Clarke v. Almager

Filing 11

ORDER DENYING re 1 Petition for Writ of Habeas Corpus filed by Kevin E. Clarke. Signed by Judge Claudia Wilken on July 22, 2010. (cwlc1, COURT STAFF) (Filed on 7/22/2010)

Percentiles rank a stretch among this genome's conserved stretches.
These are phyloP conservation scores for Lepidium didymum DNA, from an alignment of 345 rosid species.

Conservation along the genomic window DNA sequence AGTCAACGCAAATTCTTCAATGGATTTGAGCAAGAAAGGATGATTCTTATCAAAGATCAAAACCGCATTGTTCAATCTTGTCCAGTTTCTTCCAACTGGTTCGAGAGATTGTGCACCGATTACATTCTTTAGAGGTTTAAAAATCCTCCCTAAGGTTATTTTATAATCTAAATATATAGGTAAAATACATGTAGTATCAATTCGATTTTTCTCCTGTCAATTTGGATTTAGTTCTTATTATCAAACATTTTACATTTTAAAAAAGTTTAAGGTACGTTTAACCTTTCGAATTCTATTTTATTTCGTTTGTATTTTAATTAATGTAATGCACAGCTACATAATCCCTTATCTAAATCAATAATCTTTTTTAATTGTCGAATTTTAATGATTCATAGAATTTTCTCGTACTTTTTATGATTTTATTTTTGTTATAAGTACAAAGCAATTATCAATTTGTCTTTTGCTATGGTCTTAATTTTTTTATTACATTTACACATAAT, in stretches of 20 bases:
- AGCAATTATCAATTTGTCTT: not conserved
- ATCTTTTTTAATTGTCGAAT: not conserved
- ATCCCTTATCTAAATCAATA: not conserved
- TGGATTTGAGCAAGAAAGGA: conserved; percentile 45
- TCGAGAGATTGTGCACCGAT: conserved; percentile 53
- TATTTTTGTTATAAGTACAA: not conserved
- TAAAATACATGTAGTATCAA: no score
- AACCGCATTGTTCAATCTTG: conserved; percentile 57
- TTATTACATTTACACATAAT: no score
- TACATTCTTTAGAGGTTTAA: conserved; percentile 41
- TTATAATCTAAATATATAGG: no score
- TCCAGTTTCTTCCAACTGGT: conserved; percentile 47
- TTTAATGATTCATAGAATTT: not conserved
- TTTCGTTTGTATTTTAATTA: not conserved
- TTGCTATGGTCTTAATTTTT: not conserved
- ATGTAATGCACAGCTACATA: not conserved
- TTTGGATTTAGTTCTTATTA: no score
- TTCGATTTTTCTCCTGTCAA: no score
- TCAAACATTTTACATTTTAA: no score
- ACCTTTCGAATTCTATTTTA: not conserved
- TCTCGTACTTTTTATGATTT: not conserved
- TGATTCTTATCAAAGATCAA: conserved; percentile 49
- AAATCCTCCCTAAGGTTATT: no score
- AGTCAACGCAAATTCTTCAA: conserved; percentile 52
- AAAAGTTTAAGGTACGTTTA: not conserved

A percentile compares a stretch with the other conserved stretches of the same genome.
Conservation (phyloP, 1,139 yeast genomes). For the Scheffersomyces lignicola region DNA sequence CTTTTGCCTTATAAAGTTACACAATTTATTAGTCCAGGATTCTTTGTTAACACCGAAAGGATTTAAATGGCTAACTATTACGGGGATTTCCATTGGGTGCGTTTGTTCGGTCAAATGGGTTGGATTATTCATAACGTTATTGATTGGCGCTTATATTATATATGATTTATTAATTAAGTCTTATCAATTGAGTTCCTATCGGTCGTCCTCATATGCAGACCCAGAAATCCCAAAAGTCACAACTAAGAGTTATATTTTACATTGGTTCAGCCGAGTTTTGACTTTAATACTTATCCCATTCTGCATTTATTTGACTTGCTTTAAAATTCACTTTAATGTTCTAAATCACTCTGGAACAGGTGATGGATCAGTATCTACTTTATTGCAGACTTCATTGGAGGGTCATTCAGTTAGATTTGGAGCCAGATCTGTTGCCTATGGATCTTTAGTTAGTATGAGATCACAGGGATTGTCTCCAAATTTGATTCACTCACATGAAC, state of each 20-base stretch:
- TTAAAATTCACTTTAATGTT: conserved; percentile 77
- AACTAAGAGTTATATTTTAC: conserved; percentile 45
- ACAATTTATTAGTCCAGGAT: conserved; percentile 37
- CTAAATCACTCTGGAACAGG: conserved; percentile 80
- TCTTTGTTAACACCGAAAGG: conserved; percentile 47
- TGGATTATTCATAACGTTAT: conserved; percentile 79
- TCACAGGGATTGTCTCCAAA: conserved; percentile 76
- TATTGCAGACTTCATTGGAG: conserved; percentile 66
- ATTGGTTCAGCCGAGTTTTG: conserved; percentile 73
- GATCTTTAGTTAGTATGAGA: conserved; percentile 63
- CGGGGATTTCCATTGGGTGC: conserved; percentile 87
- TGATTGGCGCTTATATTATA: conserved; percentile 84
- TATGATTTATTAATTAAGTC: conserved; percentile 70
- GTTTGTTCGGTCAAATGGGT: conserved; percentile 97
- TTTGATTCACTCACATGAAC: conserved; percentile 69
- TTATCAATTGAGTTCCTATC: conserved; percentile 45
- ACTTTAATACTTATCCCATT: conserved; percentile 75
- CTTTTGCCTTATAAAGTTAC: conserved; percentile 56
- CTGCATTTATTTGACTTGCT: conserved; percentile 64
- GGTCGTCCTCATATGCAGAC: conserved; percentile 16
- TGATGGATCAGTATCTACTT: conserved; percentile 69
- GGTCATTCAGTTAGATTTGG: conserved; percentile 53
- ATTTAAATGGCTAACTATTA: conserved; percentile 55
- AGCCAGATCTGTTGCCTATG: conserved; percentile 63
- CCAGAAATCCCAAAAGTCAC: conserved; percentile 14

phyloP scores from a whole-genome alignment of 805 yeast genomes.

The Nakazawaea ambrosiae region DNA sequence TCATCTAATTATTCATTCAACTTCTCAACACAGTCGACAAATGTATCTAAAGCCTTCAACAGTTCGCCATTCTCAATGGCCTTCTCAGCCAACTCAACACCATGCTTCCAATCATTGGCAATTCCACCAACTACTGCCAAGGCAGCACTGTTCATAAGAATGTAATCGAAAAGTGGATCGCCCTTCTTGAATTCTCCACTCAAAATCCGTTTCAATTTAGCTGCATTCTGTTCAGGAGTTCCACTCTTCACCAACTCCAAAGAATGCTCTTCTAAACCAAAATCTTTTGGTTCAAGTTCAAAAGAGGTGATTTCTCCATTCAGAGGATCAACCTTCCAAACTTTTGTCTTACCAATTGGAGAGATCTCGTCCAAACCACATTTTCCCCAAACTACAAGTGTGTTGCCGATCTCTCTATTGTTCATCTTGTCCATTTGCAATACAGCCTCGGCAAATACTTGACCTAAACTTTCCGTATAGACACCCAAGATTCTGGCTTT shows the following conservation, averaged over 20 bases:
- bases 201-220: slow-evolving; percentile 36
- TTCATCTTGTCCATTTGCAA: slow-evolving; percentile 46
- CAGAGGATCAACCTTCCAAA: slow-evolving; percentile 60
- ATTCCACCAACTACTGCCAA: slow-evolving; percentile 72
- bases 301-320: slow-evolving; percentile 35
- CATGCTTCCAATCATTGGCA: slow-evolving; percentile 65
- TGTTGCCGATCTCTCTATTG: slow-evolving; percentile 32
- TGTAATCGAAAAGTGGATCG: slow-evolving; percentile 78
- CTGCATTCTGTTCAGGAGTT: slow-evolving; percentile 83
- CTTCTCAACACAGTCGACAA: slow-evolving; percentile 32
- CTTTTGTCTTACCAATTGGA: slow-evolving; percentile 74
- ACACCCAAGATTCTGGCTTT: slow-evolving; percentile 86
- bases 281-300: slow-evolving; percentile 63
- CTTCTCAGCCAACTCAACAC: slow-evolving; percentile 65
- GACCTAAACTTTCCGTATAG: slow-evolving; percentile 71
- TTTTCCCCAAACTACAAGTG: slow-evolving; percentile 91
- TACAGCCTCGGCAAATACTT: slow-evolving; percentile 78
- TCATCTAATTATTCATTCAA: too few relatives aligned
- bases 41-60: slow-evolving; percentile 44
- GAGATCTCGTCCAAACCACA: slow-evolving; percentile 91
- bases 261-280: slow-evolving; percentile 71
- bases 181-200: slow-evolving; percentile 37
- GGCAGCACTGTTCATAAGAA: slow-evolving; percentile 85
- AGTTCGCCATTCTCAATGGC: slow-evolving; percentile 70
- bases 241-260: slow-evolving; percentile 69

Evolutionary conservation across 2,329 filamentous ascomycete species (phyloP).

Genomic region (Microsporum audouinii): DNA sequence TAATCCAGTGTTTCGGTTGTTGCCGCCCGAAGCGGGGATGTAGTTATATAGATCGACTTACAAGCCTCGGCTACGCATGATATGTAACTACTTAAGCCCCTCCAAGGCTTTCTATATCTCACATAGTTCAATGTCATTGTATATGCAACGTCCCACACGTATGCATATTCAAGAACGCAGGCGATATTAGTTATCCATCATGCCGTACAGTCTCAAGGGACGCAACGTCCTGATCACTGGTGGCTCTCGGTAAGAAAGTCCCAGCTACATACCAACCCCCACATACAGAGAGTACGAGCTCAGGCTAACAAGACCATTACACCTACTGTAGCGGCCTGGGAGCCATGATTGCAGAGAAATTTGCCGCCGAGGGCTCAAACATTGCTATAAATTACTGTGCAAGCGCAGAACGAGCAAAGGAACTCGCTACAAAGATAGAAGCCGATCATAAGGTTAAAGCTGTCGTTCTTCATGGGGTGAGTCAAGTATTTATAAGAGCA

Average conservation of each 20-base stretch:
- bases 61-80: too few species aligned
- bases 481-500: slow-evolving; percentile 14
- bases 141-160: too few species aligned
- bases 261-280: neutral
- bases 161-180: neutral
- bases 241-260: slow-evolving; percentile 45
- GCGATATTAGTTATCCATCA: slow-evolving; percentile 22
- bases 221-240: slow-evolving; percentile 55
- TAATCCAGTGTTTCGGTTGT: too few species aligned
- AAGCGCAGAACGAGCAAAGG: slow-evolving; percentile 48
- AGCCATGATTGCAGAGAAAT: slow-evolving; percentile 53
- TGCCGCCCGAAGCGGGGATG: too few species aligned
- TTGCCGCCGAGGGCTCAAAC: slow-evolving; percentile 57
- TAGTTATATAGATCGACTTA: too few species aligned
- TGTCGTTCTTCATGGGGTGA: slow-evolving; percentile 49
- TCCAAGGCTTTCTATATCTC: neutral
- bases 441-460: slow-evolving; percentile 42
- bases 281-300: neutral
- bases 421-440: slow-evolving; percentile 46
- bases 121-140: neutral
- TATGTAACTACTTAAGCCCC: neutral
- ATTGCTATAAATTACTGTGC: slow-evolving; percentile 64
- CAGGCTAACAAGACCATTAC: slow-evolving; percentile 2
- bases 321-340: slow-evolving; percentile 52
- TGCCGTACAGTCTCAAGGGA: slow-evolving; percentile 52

Download PDF